Monday, July 11, 2011

PROPS: CLAM magazine

The Spring/Summer 2011 issue of CLAM magazine. Photograph by Andrew Dosunmu. 

CLAM magazine founder and publisher Andy Amadi Okoroafor truly understands the meaning of "globalism.” Each issue introduces readers to individuals from various parts of the world who are dedicated to their personal mode of expression – artists, models, photographers, musicians, writers and activists are the norm but a Q&A with an Asian immigration detainee in Australia (in the Spring/Summer 2011 issue, pictured above) is a prime example of the magazine’s real sense of inclusion. There is usually one advertisement per issue, no table of contents, no mass head, no contributor’s page, but each issue has a theme and all the interviews are conducted with that theme in mind. Arguably, when reading CLAM it could be to your advantage to be bi- or multi- lingual: the magazine prints the interview subject's response in their native tongue. But don’t let that stop you from purchasing a copy of this excellent magazine because the photographic and artistic imagery  – of which photographers Andrew Dosunmu and Marc Baptiste regularly contribute – translates successfully in any language.

The CLAM magazine concept:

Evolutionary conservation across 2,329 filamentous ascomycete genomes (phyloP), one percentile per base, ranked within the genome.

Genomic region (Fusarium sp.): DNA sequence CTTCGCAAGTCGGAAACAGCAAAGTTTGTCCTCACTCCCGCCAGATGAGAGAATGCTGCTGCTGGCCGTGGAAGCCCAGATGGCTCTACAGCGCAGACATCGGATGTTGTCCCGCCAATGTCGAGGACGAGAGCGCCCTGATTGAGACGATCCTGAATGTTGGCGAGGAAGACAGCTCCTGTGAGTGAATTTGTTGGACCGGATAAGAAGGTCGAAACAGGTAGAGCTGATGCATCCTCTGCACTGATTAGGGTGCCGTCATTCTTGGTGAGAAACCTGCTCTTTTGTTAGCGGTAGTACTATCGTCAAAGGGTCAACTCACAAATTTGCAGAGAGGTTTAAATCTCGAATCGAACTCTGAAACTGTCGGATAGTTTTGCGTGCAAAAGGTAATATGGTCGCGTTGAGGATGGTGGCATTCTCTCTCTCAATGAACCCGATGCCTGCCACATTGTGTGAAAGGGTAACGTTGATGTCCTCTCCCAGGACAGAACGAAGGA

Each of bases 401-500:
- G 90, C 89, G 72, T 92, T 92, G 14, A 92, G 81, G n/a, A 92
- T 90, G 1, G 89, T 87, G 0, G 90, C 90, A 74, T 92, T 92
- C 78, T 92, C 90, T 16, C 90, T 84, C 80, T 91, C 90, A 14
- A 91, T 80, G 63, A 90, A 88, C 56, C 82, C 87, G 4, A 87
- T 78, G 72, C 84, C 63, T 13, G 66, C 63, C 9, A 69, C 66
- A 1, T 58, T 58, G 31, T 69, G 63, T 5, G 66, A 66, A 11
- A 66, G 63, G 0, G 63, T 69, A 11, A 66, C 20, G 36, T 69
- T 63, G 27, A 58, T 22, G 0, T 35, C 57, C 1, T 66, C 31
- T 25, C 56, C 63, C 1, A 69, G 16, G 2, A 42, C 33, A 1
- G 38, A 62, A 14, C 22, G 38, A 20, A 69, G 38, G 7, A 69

CLAM is a unisex magazine whose goal is to promote creativity, concepts and ideas in fashion, architecture, music, design, the arts, free-time, travels and African design. These different themes are approached in two main areas: Lifestyle and Trends. Each subject is part of an original and conceptual artistic direction. The concepts are presented through the expression of the artists and creators coming from very different horizons.The place accorded to the image is central: to be unusual, so as to create constant surprise for the viewer. Experimentation is one of the characteristics of CLAM which explains its layout: always changing, never fixed. CLAM wants to encourage creative reflection. The presentation is based on ideas and not seasons. This concept confers to the magazine as a collector's item. 

Publisher Andy Okoroafor on the CLAM concept:
"The fashion and visual creative worlds are very closed, our vision was to make them open and bring more interesting views out to the fore… Also we wanted to create a global platform for creative people to discover each other...then finally we wanted the create a place for information on creativity in an honest non elitist fashion ..while using the same elitist tool, very tricky!!" 


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